The Mason City Globe-Gazette from Mason City, Iowa on February 15, 1937 · Page 4
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The Mason City Globe-Gazette from Mason City, Iowa · Page 4

Mason City, Iowa
Issue Date:
Monday, February 15, 1937
Page 4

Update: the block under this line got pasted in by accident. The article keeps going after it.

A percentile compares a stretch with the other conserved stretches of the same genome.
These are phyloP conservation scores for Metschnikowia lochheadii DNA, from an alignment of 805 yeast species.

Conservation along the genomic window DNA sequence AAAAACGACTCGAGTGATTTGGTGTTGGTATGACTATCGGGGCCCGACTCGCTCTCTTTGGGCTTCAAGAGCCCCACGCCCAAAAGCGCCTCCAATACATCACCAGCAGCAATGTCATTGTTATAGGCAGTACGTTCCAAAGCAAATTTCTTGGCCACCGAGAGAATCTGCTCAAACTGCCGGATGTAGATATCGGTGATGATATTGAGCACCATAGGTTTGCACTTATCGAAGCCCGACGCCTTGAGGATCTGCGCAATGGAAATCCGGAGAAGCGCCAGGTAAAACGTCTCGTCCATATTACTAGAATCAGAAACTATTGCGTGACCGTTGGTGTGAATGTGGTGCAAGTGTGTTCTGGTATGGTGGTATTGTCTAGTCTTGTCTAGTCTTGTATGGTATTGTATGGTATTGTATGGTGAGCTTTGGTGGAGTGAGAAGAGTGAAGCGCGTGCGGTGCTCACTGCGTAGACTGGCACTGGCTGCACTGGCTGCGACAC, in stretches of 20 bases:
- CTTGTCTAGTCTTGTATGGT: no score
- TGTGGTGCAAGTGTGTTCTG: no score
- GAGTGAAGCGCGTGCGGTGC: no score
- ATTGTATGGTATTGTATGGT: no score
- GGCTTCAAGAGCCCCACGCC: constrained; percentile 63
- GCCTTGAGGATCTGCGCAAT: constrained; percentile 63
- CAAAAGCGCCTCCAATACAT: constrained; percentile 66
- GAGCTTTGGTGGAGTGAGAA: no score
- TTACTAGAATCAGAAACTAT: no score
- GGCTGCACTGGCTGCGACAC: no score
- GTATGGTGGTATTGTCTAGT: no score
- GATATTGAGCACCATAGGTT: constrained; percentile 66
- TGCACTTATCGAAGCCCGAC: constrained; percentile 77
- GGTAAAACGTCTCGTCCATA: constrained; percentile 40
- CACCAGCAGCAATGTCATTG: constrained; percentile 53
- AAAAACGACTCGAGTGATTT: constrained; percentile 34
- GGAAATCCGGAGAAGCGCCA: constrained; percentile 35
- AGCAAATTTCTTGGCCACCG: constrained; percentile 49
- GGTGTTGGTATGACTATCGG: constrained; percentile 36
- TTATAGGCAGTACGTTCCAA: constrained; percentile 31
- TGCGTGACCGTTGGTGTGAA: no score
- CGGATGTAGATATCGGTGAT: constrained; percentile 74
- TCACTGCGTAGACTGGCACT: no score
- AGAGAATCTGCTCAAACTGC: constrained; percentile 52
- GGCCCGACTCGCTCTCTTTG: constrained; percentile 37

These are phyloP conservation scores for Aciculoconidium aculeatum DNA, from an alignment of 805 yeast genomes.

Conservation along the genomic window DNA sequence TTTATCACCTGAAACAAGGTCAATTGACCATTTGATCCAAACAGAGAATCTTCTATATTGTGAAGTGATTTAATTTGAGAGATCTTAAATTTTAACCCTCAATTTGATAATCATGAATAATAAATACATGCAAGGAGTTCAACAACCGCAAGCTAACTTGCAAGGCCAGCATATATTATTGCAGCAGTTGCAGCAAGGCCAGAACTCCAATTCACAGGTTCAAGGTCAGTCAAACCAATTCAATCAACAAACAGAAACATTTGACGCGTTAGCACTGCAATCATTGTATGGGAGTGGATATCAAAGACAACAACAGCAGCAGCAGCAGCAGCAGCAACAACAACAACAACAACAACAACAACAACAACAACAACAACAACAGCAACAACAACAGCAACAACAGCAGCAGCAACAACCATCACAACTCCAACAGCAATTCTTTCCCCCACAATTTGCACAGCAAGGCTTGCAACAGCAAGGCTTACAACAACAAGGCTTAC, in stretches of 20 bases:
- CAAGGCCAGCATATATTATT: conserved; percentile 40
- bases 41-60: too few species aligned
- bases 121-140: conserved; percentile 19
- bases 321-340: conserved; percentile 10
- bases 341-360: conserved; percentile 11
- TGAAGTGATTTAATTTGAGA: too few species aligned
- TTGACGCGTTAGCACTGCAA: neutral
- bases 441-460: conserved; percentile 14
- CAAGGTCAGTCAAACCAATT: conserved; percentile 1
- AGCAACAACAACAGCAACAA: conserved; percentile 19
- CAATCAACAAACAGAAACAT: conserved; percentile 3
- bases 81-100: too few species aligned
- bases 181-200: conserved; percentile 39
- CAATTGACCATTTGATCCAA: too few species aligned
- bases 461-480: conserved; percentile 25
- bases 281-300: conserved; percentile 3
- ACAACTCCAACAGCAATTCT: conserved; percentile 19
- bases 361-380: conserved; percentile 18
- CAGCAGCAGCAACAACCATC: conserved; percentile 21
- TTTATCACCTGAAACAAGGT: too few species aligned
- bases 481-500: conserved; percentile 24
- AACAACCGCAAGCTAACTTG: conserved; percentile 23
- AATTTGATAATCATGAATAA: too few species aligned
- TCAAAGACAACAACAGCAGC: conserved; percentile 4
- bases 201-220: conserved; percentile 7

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MASON CITY GLOBE-GAZETTE, MASON CITY GLOBE-GAZETTE AN A. IV. LEB NEWSPAPER Issued Every Week Day by Ihe MASON CITY GLOBE-GAZETTE COMPANY 121-123 East Stile Street Telephone No. 365 L E E P . LOOMIS - - - - - Publisher W. EARL HALL - - - - Managing Editor ENOCH A. NOREM - - - City Editor LLOYD L, GEER - - Advertising Manager Entered as jecond-clasj matter April 17, 1030. at tlie pos oliii-e al Mason City. Iowa, under the act of March 3. 1879 MEMBER, ASSOCIATED PRESS which Is exclusively en titled In the use for publication of all news dispatches credtte to it or not otherwise credited in thjs paper, and all loca Gews. Full leased wire icrvlce by United Press. MEMBER. IOWA DAILY PRESS ASSOCIATION, with DCS Mojnes^iews nti business offices at 405 Shops Building. SUBSCRIPTION RATES Mason City and Clear Lake. Mason City and Cleat Lab - · by the year ..'. -$7.00 by the week s .1 ! OUTSIDE MASON CITY AND CLEAR LAKE AND WITHIN 100 MILES OP MASON CITY 'Per year by carrier 57.00 Ky mail 6 monliis ....*.S2.2 Per week by carrier ....S .15 By mail 3 months S1.2 Per year by mall $4.0'J By mail 1 month S .5 OUTSIDE 100 MILE ZONE IN IOWA AND MINNESOTA Per Year...$6.00 Six months.. .53.25 Three months...51.7 IN At.L STATES OTHER THAN IOWA AND MINNESOTA Per 3T. .58.00 6 months. .54.50 3 months, .52.50 1 month. ,5.1.0 Community Responsibility A MASON CITY businessman dug into his drawei " of clippings a few days ago and came up will an. editorial once used in this space (back in 1925) which he believed would be appropriate for reprinting on the day of the annual meeting of the Mason City Chamber of Commerce. It follows: "If accounts were balanced today every citizen · otIMason City would find himself a debtor to'tlr community. Every man, woman and child residini within the corporate limits of this city has sharet in its benefits. The protection of its police, fin and health department; its schools have educatec the children; its parks, municipal band and playgrounds have furnished recreation and entertain ment for young and old; its water system and dis^ posal plant meet the-public need. "This city has furnished the patronage by wliicl ihe business and professional activities have pros pered, it has furnished the manual and brain work' er with the means of a livelihood; its business activities have gathered from the four corners of th earth food for the table, clothing for the body, anc tlie materials for shelter from the elements. "This city, in other words, is the place in which we LIVE, it is not a cemetery, although at times one might be led to believe, by the actions of some of its citizens, that the breath of life had nearly left the body politic. "The debt one owes to the community is not discharged in full when .one goes 'to the tax collector's office and. pays one's taxes; there still remains the obligation to support the activities thai are constantly at work to make Mason City a better and more profitable place in which to live. "Several of these constructive activities are centered in the Chamber of Commerce where, through the agency of its several departments, constant effort is being put forth to protect and improve the general conditions so as to attract new business enterprise. No greater or more important work that affects ihe community as a whole is being fostered by the Chamber of Commerce than that of its transportation department as the freight rates to and from the city determine, in a large measure, its future commercial and industrial growth. "It is not so much what the actual freight charge means to,the purchaser^of..^^^!!: of.hose or a suit of cloffies~as it isT6~the attracting of hew business enterprise that furnishes employment to a larger population, thus creating new customers, new clients, new patients and new homes that must be constructed to house the larger number of people. "The only \vay»lhe balance of this debt to the community can be paid is for each individual citizen to recognize the liability and become a part o£ the community by giving of himself and his means to the various activities which mean so much to the general good. In this way only can the debt one owes to his home town be cancelled. IE every citizen had waited for 'George to do it,' Mason City would still be a cow-pasture. If one thinks well enough of the city to live here then he should think enough more of it to lend his support to its progress. "In the Chamber of Commerce there is the opportunity for every citizen or group of citizens, whether they he brain or brawn workers, to work together for the common weal. Don't forget, however, that the Chamber of Commerce, like any other business institution, needs adequate funds with which to carry on its work. If there are those who still believe in letting 'George do it,' they should appoint the Chamber of Commerce their 'George' and rest assured that the task will be well performed. "Now--all together--heave ho for. a bigger and better Mason City!" There's a Way to Do It ALTHOUGH more often than not we are out of ·"· sympathy with Idaho's irrepressible Senator Borah, we are on his side in the contention that the three branches of American government should maintain, their traditional relationship until their Junctions are changed by the people through constitutional amendment. The people, Senator Borah observes, can amend their constitution in such a way as to abolish the supreme court, They can, -it they desire, amend it so provide for state socialism or a military dictatorship. But such things cannot be done, constitutionally,' until the constitution has been amended to permit them, any more than the federal government could levy income taxes until it obtained a constitutional grant of power to do so. It may be that the Am'erican people believe the powers of their central government should be extended and the powers of their state governments reduced. In that case, they are privileged to effect such changes by constitutional amendment. But Senator Borah adds: "Any plan which undertakes to accomplish any redistribution of power between the state and national government without the full authority of the people should be regarded as a mistake, a mistake that'there is no reason for making.That is peculiarly the people's problem. And, under every rule or principle known to democracy, they, and they alone, should settle it." ', Senator Borah thinks the people should be warned against lightly yielding to any authority, however strong or however benevolent, their right of constitutional control. Again, quoting: "To establish the precedent of making vital changes in our national charter without the authority of the people expressed in the manner pointed out by the constitution may seen expedient for today, but it may torment us on many a tomorrow. We may not always have in power those who use .the powers of government in the interest of the people." Senator Borah cited historical precedents to back his contention that fear of an impulsive course is justified. One suffices for most of us. The German people, yielded supreme powei tc Bruening, and wound up with Hitler on their necks. All the mistakes made by our supreme court and nil the suppressions of constitutional liberties in the history of the United Stales do not add up to onything one-tenth as bad as that. FOREIGN AFFAIRS By MAKK BYERS GERMANY AND ITALY STIR UP ACTIVITY OF SPANISH FASCISTS A NXIOUS to ring the curtain down on the Span" ish "sample world war," now that the French and British have been "softened up" by six months of continual peril to European peace, and a prospect for a good bargain has been opened, Germany and Italy have stirred the quiescent Spanish fascist rebels into new activity. ; That's the story behind the fall of Malaga, and the renewed energy displayed in the offensive against Madrid. There seems little doubt that additional Italian and German "volunteers" by the thousands have been rushed to Spain to bring matters to a hasty conclusion. The danger that Russia and France will retort in kind, as they did she weeks ago, seems slight today. Japan has "played ball" with Germany in great style, renewing the pressure in the Far East to keep Russia occupied, and the French have been interested in hopes of a new, sweeping general settlement which will remove the dangers of a Hitler assault for a long period. It is fairly apparent that France and England at least, and perhaps Hussia, have undertaken to give the fascists a clear field in Spain if they wilt only hurry up and get it over with. Meanwhile the preliminaries for the great conference which, it is hoped, will satisfy Germany and restore commercial and financial stability as well as control armaments and insure permanent peace, are proceeding at a rapid pace. All that has been going on in Berlin, Paris, London, nome and Washington seems to be part of one great game, Ihe object of which is to sweep away the wreckage of the treaty of Versailles and start Europe out on a new basis of "great power" agreement, with Germany and Italy admitted to the agreement on the basis of approximate equality. Obviously such an agreement is impossible so long as the nations are, actually, fighting each other in Spain. The last remains of the Spanish republic must be hustled off the stage before the curtain is raised on the new spectacle. * * * SOME OF PROPOSALS MAY BE ASTOUNDING TO AMERICANS AMERICANS may be astounded at some of the proposals that will be "made, involving us in the forthcoming arrangements. For the settlement that is envisioned is a grandiose affair, which will not stop with a new Locarno treaty of Europeans for Europeans, and a return of some colonial territory to Germany. A, general economic and financial settlement, stabilizing world currencies, reviving markets, curbing armaments, establishing boundaries--all of this is planned. And as the planners proceed, it becomes imperative that Ihe United States be well woven into the structure, i£ not us an -actual guarantor and participant, at least as so actively interested in the arrangements that we will be unable fo hold aloof. As always, England is playing the part of inter- nediary and broker in the negotiations now aclive- y under way--under cover--in all the capitals. It seems more than likely that this explains the visit of Sir WaJter Runcimarj to President .Roosevelt. Authoritative British publications now regard it as i settled fact that Uncle Sam will play a generous art. Just what that role will be is left to Mr. Roosevelt to reveal at his own moment, but the one of British comment indicates assurance that here will be no difficulties. A corner of the scheme, it is reported, includes n American loan to Germany. France and Britain annot borrow money in the United States, because £ the Johnson act forbidding loans to nations in efault. Germany must have financial assistance; ecause four years of nazi .finance and re-armament have just about consumed all her available eserves. The reichsmark is very close to the edge, nd Germany cannot buy the imports she needs, f food and materials, without outside help. France nd Britain could loan Hitler the money he .needs, or a price, and probably are quite willing to do o. But it is much better all around, and obviates le necessity of a Franco-British war debt settle- nent in order to revive European credit in this ountry, if Uncle Sam makes the loan. And Ger- nany is eligible for,.a loan because she owes this ountry no war debt. We refused to claim an in- emnity after the war, except the small matter of xpenses for the army of occupation. Such an arrangement would leave the French nd British free to spend numerous billions on their new armaments programs, regarded as neces- ary now in order to keep Hitler from getting too mbitious, and to provide trading stock for the general disarmament negotiations which are part f the plan. And it would also insure a lively Am- rican interest in the European settlement, as Well is a pipeline into the American financial and goods markets, access to which is endangered by the "ohnson act, the growth of Pan-American solidarity ince the Buenos Aires conference, and the growth of American sentiment for war-time embargoes md complete neutrality, even if it is expensive. i * * DEVELOPMENT OF SITUATION REQUIRES GOOD DEAL OF STUDY HE development of this situation requires a good deal of study from the American people. It is of course highly desirable that n general European eltlement be made which will iron out the bitterness and heal the,mistakes o£ the Peace of Ver- ailles. It is equally desirable that the vicious cj'cle of retaliatory trade restrictions which have ac- ·ompanied the mad pursuit of self-containment b.y all nations be turned back in its tracks. A large loan o Germany, if Hitler will guarantee a moderate policy in return, is logical. A general pledge of eace, and scaling down of armament under in- crnational control, is a shining goal. But the American people must recall that all of hese things were promised by the league of na- ions--with what results we know. It is just pos- ible that all of the objectives that are now held p for Europe may not be reached. As with the eague, perhaps the effort to attain them will en- ender new hatreds and rivalries, and launch new juarrels. We foresaw what would spring from the ovenant of the league, and refused 'membership Ithough it was our idea in the first place. We took colossal trimming as a result of our whole- icarted efforts'to help Europe 'to its feet after the Vorld war. . No real American would have this country reuse to do all that it safely can to further the cause £ world peace. But we must not go into the scries f conferences which are now being shaped up with nything like the attitude we had at Versailles. Un- uestioning generosity and a desire to be helpful re not enough. If we are to consent to aid, and to alto the risks nt entanglement involved, we must afeguard ourselves at every turn. We must have more than pious hopes and unguaranteed promises o be good. In short, we must see where we get something ut of it proportionate to the sacrifices and risks sked of us, before we take a hand. That some- hing could very well be a firm, impregnable, thor- ughly guaranteed plan of world peace and disarm- ment, and a real open door for American trade, he world over. We ought not to participate on any ther terms. Now that the flood has subsided the greatest uestion facing the American public is whether the ouis-Braddock fight shall be staged in Chicago o r . n A ? ew York. DAILY SCRAP BOOK by Scott , AMERICAN -HERO wuo .LATER BECAME AN/ ADMIRAL IN THE RUSSIAN NA.YV, FLED RUSSIA WrlEri ·HE FEARED rf WAS AGAINST" LIFE/ AMP DIED 5rlofa.-rLY W PAWS FROM. £ARL/ PoKTLKJU CetflKA") IN PORCEO_AtW JARS CAME'fb BE. KKOWK AS MOME--TRIBESMH OF HEW -- -Trll? -TRIBE- WA$ NEVER Vl5lTE£ Z-\5 COPYR1GHT..193.7. CENTRAL. PRESS ASSOCIATION , DIET and HEALTH By LOGAN CLENDENING, M. n. PREVENTING AUTO ACCIDENTS AMERICAN LAW enforcement tends to be spas** rnodic. In the field of motor car accidents some shocking event may cause an epidemic of sudden drastic rules, with the law breathing out threats against everyone who commus even the most minor infraction. Such railings have little effect, for before long the situation eases and things are allowed to go along in tlie same slack way as formerly. What is needed is to get lo the. root of the matter. A physical examination of all applicants for driving license is obviously fundamental. But as Dr. Lowell S. Selling of Detroit points out very sensibly, most of this loses its effectiveness because it is, in most communities, in the hands of the police orisimilar au~--i--: thorities, whereas it should be in Uendemn, the hands of p h y s j c i a n s _ The po _ hce, who make eye tests and simple muscular co-ordination tests, are interested only in elimination of drivers. Whereas a physician could be expected to be interested in correction. Americans believe that i£ they are able to see hear and move, they have a right to drive their own motor cars, and any infringement on that right is resented. So a cursory examination which reveals some physical disability, sufficient to be cause for refusing a license, but which has never handicapped the applicant, is disregarded and the driver drives anyhow--at least until he gets caught. Many physical disabilities are only temporary, due to nervousness or a passing emotional state, or can be corrected, and when this is in prospect rather than the revocation of his license, the driver is much more willing to co-operate. A man, for instance, with even so serious a disability as two artificial legs, but whose mental attitude is careful and considerate, and who picks the kind of traffic'highways which are suitable to him, is a safer driver than a harum-scarum and reckless irresponsible who has four perfectly sound members. , ' People with heart disease of the type which may cause unconsciousness or sudden syncope, have been known to lose control of the car and crash into safety zones. Those with debilitating diseases, such as tuberculosis, should not drive on long journeys; they are soon fatigued and their alertness lost People subject to convulsive states should be denied driving privileges until satisfactory treatment has been instituted. Many who are subject to petit attacks are entirely unaware of the fact. TOMORROW CLAIIK K1NNAIRO .TVJoUble Btrfhs--Katharine Cornell (McClintic) ' 1N b. 1898 in Berlin, Germany, of United States parents. She began her distinguished career as an actress in a "little theater" in 1919 . . . George Frederick Warren, b. 1874 in Harvard, Nebr., professor of farm management at Cornell U., and economist of national influence . . . Henry Pui-Yi, b. 1DOB, one time Hsuan T'ung, emperor of China, now Kang Teh, emperor of Manchukuo . . . Philip Dee Block, b. 1871 in Cincinnati, president of Inland Steel Co. Feb. IG, 1842--The day covered by the first synchronous weather chart ever issued, that compiled by Prof. Elias Loomis of Yale college--more than a year later! It look him months to compile information' on weather conditions in various parts of the country for this particular date. Now such weather charts can be compiled within an hour, and are the basis of all forecasting. . The weather chart was only one of the notable contributions lo physical science of Loomis, a native of Willington, Conn., but no one has ever nominated him for America's Hall of Fame, where so many comparative nonentities are fixtures. Two distinct issues are involved in the current udiciary reform proposal. Why not divide them or consideration of the merits of each? Mr. High now understands what is meant by ic term, "white house purge," Feb. 16, 1702--The first United States government subsidy was instituted. Congress granted a bounty to builders and operators of shipping vessels to stimulate the merchant marine. ' Feb. 16, 1917--German submarines sank six more ships, all British, making a total of 12 in 48 hours. One was the American schooner, Lyman M. Law. (The heavy inroads on shipping had made sails more numerous on the seas than in many years.) ONE MINUTE TULriT--The sabbath was made tor man, and not man for the sabbath SI. Mark 2:27. EARLIER DAYS IN MASON CITY^^r Thirty Years Ago-Willis Fitch o£ Clinton visited in the city yesterday. John Conners and T. C. Bowles left today for northern Minnesota on land business. Mr. and Mrs. E. E. Gibson left today for Nora Springs where they will visit for a short time. Leo Himmelrich of Minneapolis is in the city for a visit with relatives. George Niess returned today from New York where he has been purchasing goods for the Glanville company. Fire early Sunday morning completely gutted the Jones Tailor shop on South Main street. Daniel Dougherty of Dougherty transacted business in.the city yesterday. Twenty Years Agra-WASHINGTON--President' Wilson is expected to defer decision on ihe question of furnishing ffun- to American merchant vessels until he decides whether (o go before congress and ask for additional authority for protection of American ships and lives. EL PASO, Tex.--Armed Mexicans, believed to have been Villa followers, crossed the border 60 miles southwest of Hachata, N. Mex., yesterday and killed three 'Mormons and took a number of ranch- hands prisoners, together with much livestock. Walter Walker and F. C. Currie have been elected as members of the .board of directors oC the Chamber of Commerce, replacing F. C. Goodman and Harry Greene. Sam Drake, Guy Nettleton, Dr. Horace Bcemer, Eugene Hulls and W. G. C. Bagley are attending the ceremonial of Za-Ga-Zig temple . todoy at Des Moines. Ten Tears Ago-Lola Mason, deputy county auditor, spent the week-end with her sister, Mrs. A. M. Pugh, at Sioux Falls, S. Dak. F. J. Koffron returned today f r o m ' a business trip to Cedar Hapids. Mrs. A. B. Shook has returned from a week-end visit with relatives at Waterloo. Mrs. Roy Campbell and daughter, Dorothy, of Marquette are visiting in the city for a few days. C. F. Johnston of Sheffield, state senator in the Iowa legislature, is a visitor in the city today. Mason City Junior college won from Webster City 34 to 20 last night. In the preliminary game the high school faculty won from a team composed of Mohawk football players 19 to 14. Coach Grimsley, with four fieldgoals, was high point man for the faculty. ALL OF US lly MARSHALL MAS1.I.N THE GROUCH GROWS OLD TytY FHIEND clicks out his jaw and says to me: ·"I "i hope I get a chance some day to pay that fellow back for what he did to me. I was in a jam and I asked him to help me out and all I got was words and the cold shoulder . . . Some day he's going to ask me for something, and then I'll get even." Said I to my friend: "That's what you think. But I know how you'll get even. Some day he might ask you for a helping hdnd, and I know you well enough to know you'll give it to him. I never knew you to hold a grudge in your life, and I don't think you can. That's not one of your talents." And to me he said, "Oh, yeah? You just wait and see. This time I mean it." But I still say that this friend will never keep his promise. Some human beings remember obligations, some forget them. Some nurse their wrath to keep it warm, some put it in the ice box and forget it ... That's how my friend is, and in that respect I know him better than he knows himselC. When the time comes, when he has his chance fo take an eye for an eye and "get even," he'll not be able to do it. He will remember that he must live with himself all the rest of his life, and it will do him no good to collect grouch-souvenirs and keep quarrels alive. Germs die when they are exposed to the sunlight, rattlesnakes can't stay alive in the sun, sooner or later the poison that kills loses its strength, and the venom a man thinks will live forever becomes as weak as his will to use it. Once I met a man whose friend was killed, SO years ago, by a stage robber who was sent to prison for life . . . He collected a bit of the earth stained red by his friend's blood and swore that if the murderer ever left prison he'd s'end that reminder of his crime to the man . . . After 30 years the man, old and gray, was set free . . . Did that dead man's friend send the red earth to his friend's destroyer? Nn, it seemed a futile thing tn do. Instead, he scattered it over his friend's grave. . · OBSERVING ^^ Abdications No thins New In World History iMjh)^ suppose there are some ttSHS* things about the Edward ^^ V I I I abdication which make it unique. Giving up the world's most attractive throne for the love of a not-yet-divorced commoner is something. But a glance at this list of abdications down through the years will convince one that the act of itself lias a wealth of precedent: DlelectEan--A. 1J. 305. Charles V -- Emperor -- Oct. 25, 1555. Christina--Sweden--1631. Philip V-- Spain--1121. Charles IV-- Sjialn--March 13, 1805. ' Napoleon I--France--April 4, 1814, and June 23, 1815. William I--Holland--Oct. t, I8HP. Isabella II--Spain--June 25, 110. Abdul Ariz--Turkey--May 30. 1870. redro II--Brazil--Nov. 15, 1883. ru-)I--China--Feb. 13, 191;. Nicholas II--Russia--March IS, 1917. Ferdiitina I--Buljsria--Oct. 3, 1018. William II-- Germany--Nov. 9, 1D1R. Frederick Augustus--Saxony--Nov. 9, 101S. Charles I--Austria-IIunjfary--Nor. 12, ISIS. I.outs 111--Bavaria--Nov. 1.1. 1918. Frederick II--Baden--Nov. 22, 1918. William H--Wurttembcrc--Dec. 2, 1018. George H--Greece--Dec. 18, 1D2X Alfonso XIU--Spain--April It, mi. Edward VIII-- Enjlantl--Dec. 11, 1330. O A Device to Cut Out Hie Static In Radio! jRSgki,. was pleased at first with Sgp* the gadget A. -E. Bower vs*^ brought in and laid oil my desk. Wrapped about it was this description of the "radio filter;" "Guaranteed to eliminate static, jazz, swing and all other objectionable features of radio." "Instructions--Connect filter to one side of 110 A. C. and operate filter switch to get desired results." A close examination has revealed that the device is nothing more nor less than an electric wall switch. It would do what is guaranteed for it--eliminate the objectionable features of radio. But it would do it by eliminating radio. --o--· "Rare" Newspapers Have Become Common SjS^am approached every few SS^i days by somebody who be"^ lieves he has an original copy of some famous newspaper edition. The commonest is the Vicksburg newspaper printed on wallpaper while Union guns boomed about the beleaguered southern city. Sometimes, however, it's a copy of the Ulster, New York. Gazette containing the account of President Washington's death. At this point I'm going to let Arthur M. Nelson of the Fairmont, Minn., Sentinel, take up the story: 'There are thousands of such papers in existence every one o£ them a fake The very smalt number of existing authentic copies of these papers have long since found places in museums. The number of fake reprints is very great. They are easy to detect. In the past thirty years no less than a hundred such fake copies have been brought to this office by people who thought they possessed priceless relics." Who'd Even Guess It Was Michigan? jMtht hope that fellah on the ra- IpfSg dio was right the other fet* 1 * night when he answered his own question: "What state has the greatest shoreline for a boundary?" I simmered it down to Maine, California and Florida and made a stab at-Florida. But this radio announcer's claim is that it's Michigan. I've sprung the question on a dozen or so and not one has guessed Michigan. My face is going to be awfully red if I learn that my information is really misinformation. The question, incidentally, is in a class with: "Which is farther west, Los Angeles or Reno?" If you don't know the answer to this, a glance at the map will surprise 'you. Here's another: "Which is farther north, Mason City, Iowa, or Venice, Italy?" Cancer Is Curable When Caught Early jvghy find few of recent years ^gggs« who are not convinced that ^^"^ cancer if detected in its early stages cannot be cured. It is with this in mind that I pass along these cancer "danger signals" publicized recently by the Iowa state department of health: 1. Any persistent lump or thickening, especially of the breast. 2. Any irregular bleeding or discharge from any body openings. 3. Any sore that does not heal-particularly about the tongue, mouth or lips. 4. Persistent indigestion. 5. Sudden changes in the form or rate of growth of a mole or wart. Her Trouble's Hitting: the Car Ahead Behind, asm^ am in receipt of a page out §g«|£ of a little magazine printed ssf^ at Los Angeles, forwarded by L. R. It is given over to motoring topics and one little verse specially marked was as follows: Whenever Auntie IrEes lo ftp Her brakes are such an a w f u l flop. . She *Iamx them on iwlh futile jrrlnct And smacks the car ahead behind. Answers to Questions By FREDEKIC J. IIASKiN TLEASE NOT!'--A reader can wrliinr the Ma*cm City Globe-GateUe'a kin. Director. Washington. D, C. Please How many lad roads In V. S.? II. .T. There are still approximately 1,413,800 miles ot primitive roads, of which about 458,000 are of low- lype earth improvement and 955,800 miles entirely unimproved. 'Who is president of the Biff Brother ami Biff Sister federation, Inc.? E. M. Dr. Sheldon Glueck of Cambridge, Mass. Are legislatures In session in all states? S. K. In all except Florida, Kentucky, Louisiana, Mississippi and Virg i n i a. California's legislature, however, is in recess until March 1. Is it still possible to obtain seeds of fringed gentians from Dr. Georpc Norton at Norwich, New York? W. J. Dr. Norton has informed .us that the supply for this year is exhausted. Tell of pineapple cheese. E. n. This cheese, said to have originated in Litchtield county, Conn., about 184S, is so named from the fruit whose shape it bears. It is a hard, rennet cheese made from the whole milk of cows and rather highly colored. The curd is pressed into the desired- shape and the cheese is then dipped for a few minutes in water at 120 degrees F. and then for 24 hours is put into a net which gives it the diamond shaped corrugations. It requires several months to ripen, during which time the surface is rubbed with oil. What is a bellwether? T. C. A wether or sheep which leads the flock, with a bell on his neck. A wether is a ram, especially a castrated one. How many college students receiving aid from the national youth administration? II. F. . A total of 124,818' .students in 3,686 colleges and universities are now receiving aid from NYA projects. When was Wafrner's "Die Wal- kure" first produced? H. iU. In Munich June 2fl, 1870, anri in the United States on April 2, 1877, at New York City. Has much study been frivcii to riffht anU left ImniJcdness? JW. V. Parsons, nno of the authorities, lists 40 pages of titles, including hundreds of works, which have been written on the subject. At what temperature does a cigar burn? E. R. A cigar burns at from 800 to 1,000 degrees F., depending on various conditions. A cigaret burns at a lower temperature, not exactly determined. To whom did the land originally hclonsr on which Greenwich Village, New York City, Is situated? E. W. In Revolutionary days the present viljafie wns the country estate of Sir Peter Warren, British admiral in the French and Indian war. tlin answer to any question of Tact by Information nurcau, Frederic 'J. Hai- »enil CTlree (31 cents postage for reply. What is anosmia? E. II. Lack of the sense oE smell. Tins deficiency may be due to nasal obstruction or to disease of the nerves concerned in smelling. How many Bibles distributed by the Gideons? W. F. The Gideon association reports that since its founding in 1889, 1,500,000 Bibles have been distributed in nil parts of the world, fiO,- 000 having been placed during 1S35. What Inventor hcltl most patents? K. H. Thomas A. Edison set an all- time record for patents, holding more than 1,100 at the time of his death. Where was Hie first champaffne made in U. S.? E. G. Cincinnati, Ohio, by Nicholas Longworlh, in 1852. When was former King Edward VIII made Duke of Windsor? M. S. Gedrge VI created his brother Duke of Windsor on Dec. 12, 1936. This title was given in 1331 by King Edward I to his son, the Black Prince, and lias been in abeyance since the latlcr's death. What figure of snocch jls employed in such expression as "the kettle boils?" S. A. The substitution of one noun for another which is closely associated is called metonymy. FLAT TIRES When a man's lire blows out, he knows about it right away, and doesn't waste a moment getting it repaired. When a man's feet blow out, he knows about it right away, but ho sometimes waits weeks before getting them fixed. A weak spot in a tire has wrecked many a fine car. Lik-wise a weak spot in a pair of feet has caused many human machines . to break down. Look after your human tires. They're just as important to you as the rubber tires are tc your car. Get a copy of "Care of fhe Feet." It contains facts everybody shotild know about foot health footwear and home treatment of foot troubles. The price is only 10 cents, postpaid. Use coupon. The Mason City Globe-Gazette Information bureau, Frederic J. Haskin, director Washington, D. C. I Inclose 10 cents in coin (carefully wrapped) for the booklet, "Care of the Feet." Name Street City State ( M a i l to Washington, D. CJ